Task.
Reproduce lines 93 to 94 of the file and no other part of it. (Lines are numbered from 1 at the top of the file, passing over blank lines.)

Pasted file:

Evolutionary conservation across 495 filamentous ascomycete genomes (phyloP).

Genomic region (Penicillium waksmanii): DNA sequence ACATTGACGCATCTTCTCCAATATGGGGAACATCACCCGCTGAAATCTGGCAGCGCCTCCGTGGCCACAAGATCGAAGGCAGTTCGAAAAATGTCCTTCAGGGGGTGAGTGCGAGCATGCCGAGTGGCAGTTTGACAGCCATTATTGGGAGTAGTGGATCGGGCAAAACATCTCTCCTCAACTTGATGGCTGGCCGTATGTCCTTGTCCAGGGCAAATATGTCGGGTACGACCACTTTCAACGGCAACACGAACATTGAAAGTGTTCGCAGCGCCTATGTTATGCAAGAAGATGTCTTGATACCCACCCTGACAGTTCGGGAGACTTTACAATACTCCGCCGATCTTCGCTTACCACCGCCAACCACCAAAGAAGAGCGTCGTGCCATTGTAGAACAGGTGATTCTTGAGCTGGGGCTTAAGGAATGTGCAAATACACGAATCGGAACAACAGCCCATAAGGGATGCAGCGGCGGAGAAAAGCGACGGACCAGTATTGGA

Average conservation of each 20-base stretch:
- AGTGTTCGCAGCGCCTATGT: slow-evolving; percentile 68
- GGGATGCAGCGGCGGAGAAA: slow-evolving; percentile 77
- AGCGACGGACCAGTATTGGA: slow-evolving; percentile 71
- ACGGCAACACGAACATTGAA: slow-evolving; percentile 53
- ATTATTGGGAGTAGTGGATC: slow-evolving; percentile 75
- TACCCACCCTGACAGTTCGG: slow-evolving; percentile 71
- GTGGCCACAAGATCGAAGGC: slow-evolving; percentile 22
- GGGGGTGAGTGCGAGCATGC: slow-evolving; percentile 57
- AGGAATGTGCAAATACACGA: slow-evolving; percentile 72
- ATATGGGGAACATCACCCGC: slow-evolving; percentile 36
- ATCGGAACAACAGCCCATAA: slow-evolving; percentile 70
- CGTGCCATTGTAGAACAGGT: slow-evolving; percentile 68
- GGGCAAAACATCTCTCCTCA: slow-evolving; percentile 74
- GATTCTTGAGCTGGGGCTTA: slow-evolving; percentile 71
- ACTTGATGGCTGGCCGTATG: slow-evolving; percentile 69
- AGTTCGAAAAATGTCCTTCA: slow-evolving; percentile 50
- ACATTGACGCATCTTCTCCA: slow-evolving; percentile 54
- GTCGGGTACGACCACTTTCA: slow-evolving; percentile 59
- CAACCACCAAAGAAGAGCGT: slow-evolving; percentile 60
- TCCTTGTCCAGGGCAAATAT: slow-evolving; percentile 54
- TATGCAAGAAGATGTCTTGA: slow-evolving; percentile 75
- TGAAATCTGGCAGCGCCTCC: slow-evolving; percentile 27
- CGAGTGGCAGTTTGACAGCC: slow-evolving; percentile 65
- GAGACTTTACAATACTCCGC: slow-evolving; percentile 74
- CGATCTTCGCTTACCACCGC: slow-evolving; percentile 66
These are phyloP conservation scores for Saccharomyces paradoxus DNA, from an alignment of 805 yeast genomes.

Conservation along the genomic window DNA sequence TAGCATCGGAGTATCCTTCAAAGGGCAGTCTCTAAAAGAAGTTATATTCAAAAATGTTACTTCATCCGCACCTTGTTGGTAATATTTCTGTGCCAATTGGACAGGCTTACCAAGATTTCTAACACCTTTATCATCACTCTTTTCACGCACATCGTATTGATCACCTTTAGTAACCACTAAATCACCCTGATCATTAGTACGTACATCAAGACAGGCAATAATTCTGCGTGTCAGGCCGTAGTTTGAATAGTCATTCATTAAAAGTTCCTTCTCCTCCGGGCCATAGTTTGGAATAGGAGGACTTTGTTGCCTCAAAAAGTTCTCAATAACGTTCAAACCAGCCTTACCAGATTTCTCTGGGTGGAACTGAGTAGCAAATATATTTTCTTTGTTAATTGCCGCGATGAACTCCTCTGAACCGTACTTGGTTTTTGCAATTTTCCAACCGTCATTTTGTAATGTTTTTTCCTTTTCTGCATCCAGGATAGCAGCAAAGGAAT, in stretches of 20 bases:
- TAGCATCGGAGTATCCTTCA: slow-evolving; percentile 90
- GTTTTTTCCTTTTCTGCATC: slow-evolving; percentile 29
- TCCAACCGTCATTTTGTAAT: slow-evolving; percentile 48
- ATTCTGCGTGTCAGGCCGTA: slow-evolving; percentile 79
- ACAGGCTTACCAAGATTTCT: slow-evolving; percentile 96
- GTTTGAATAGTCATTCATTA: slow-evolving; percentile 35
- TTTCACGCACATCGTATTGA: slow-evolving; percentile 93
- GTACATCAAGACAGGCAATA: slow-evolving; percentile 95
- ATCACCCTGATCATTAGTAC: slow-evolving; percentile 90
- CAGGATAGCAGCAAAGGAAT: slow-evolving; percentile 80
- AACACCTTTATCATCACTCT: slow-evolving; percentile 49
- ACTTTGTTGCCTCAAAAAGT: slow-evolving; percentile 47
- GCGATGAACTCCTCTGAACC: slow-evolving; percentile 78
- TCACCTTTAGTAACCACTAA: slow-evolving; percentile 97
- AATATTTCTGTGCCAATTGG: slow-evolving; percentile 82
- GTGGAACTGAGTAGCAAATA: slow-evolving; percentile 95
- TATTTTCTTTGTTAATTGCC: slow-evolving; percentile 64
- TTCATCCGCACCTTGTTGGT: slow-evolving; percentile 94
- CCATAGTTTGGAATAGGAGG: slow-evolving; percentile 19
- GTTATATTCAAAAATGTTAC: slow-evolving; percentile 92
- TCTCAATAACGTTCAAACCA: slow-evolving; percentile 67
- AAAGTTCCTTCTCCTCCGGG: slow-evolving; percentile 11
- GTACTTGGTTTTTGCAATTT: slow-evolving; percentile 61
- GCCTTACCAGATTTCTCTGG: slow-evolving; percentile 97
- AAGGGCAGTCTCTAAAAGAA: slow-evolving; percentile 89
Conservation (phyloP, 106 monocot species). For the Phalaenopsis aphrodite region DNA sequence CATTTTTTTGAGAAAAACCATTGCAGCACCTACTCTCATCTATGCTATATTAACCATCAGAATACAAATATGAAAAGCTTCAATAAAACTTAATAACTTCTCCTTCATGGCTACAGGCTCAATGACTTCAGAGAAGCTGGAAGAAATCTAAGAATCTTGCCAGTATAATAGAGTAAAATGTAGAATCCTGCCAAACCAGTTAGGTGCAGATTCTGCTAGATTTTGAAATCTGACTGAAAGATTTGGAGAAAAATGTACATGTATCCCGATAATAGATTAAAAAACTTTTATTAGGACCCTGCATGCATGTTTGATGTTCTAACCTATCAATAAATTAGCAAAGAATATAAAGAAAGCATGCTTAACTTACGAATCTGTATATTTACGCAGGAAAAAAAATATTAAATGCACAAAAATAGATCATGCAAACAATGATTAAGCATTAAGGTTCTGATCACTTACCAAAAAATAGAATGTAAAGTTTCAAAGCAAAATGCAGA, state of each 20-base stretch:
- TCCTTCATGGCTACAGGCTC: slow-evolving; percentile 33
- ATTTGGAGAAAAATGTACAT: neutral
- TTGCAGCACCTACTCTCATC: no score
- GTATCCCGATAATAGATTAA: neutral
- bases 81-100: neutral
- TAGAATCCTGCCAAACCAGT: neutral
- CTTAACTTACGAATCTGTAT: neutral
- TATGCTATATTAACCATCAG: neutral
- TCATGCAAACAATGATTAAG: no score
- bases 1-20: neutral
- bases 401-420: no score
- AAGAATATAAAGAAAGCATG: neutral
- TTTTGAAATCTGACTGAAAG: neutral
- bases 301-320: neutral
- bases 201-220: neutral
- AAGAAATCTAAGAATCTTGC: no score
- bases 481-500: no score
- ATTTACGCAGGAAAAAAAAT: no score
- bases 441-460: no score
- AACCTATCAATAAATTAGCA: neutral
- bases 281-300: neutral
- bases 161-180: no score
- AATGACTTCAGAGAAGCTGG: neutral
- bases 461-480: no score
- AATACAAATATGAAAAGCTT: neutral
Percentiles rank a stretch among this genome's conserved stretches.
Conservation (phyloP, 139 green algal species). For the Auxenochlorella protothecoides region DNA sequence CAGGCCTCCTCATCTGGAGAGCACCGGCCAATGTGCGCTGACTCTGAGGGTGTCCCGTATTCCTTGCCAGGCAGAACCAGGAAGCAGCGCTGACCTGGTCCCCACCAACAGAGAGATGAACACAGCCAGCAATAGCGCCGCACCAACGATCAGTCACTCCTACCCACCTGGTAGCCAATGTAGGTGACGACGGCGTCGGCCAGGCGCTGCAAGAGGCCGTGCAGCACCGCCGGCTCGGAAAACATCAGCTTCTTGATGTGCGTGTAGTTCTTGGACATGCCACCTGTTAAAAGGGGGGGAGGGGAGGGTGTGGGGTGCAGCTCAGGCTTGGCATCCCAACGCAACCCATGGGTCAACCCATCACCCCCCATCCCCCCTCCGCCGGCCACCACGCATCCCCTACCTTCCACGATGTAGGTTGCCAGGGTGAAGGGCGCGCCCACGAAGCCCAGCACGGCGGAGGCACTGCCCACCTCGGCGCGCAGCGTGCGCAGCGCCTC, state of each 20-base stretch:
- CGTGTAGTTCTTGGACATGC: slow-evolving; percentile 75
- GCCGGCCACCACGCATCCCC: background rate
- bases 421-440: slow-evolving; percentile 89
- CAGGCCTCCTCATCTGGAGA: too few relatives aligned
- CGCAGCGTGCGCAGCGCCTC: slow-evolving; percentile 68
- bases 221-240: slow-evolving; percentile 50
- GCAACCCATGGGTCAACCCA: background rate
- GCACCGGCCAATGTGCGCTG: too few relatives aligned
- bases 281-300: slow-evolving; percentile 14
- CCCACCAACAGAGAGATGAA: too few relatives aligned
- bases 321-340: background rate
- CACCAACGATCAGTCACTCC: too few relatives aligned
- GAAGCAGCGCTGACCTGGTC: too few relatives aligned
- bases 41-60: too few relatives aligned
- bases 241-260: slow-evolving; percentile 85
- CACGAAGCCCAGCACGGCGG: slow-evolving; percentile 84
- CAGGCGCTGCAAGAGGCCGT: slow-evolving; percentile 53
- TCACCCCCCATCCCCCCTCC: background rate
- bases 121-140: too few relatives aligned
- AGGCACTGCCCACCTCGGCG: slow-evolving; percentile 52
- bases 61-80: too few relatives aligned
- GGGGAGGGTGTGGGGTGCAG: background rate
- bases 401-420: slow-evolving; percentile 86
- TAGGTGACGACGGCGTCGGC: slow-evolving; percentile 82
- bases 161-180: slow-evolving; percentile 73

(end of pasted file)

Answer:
- CCCACCAACAGAGAGATGAA: too few relatives aligned
- bases 321-340: background rate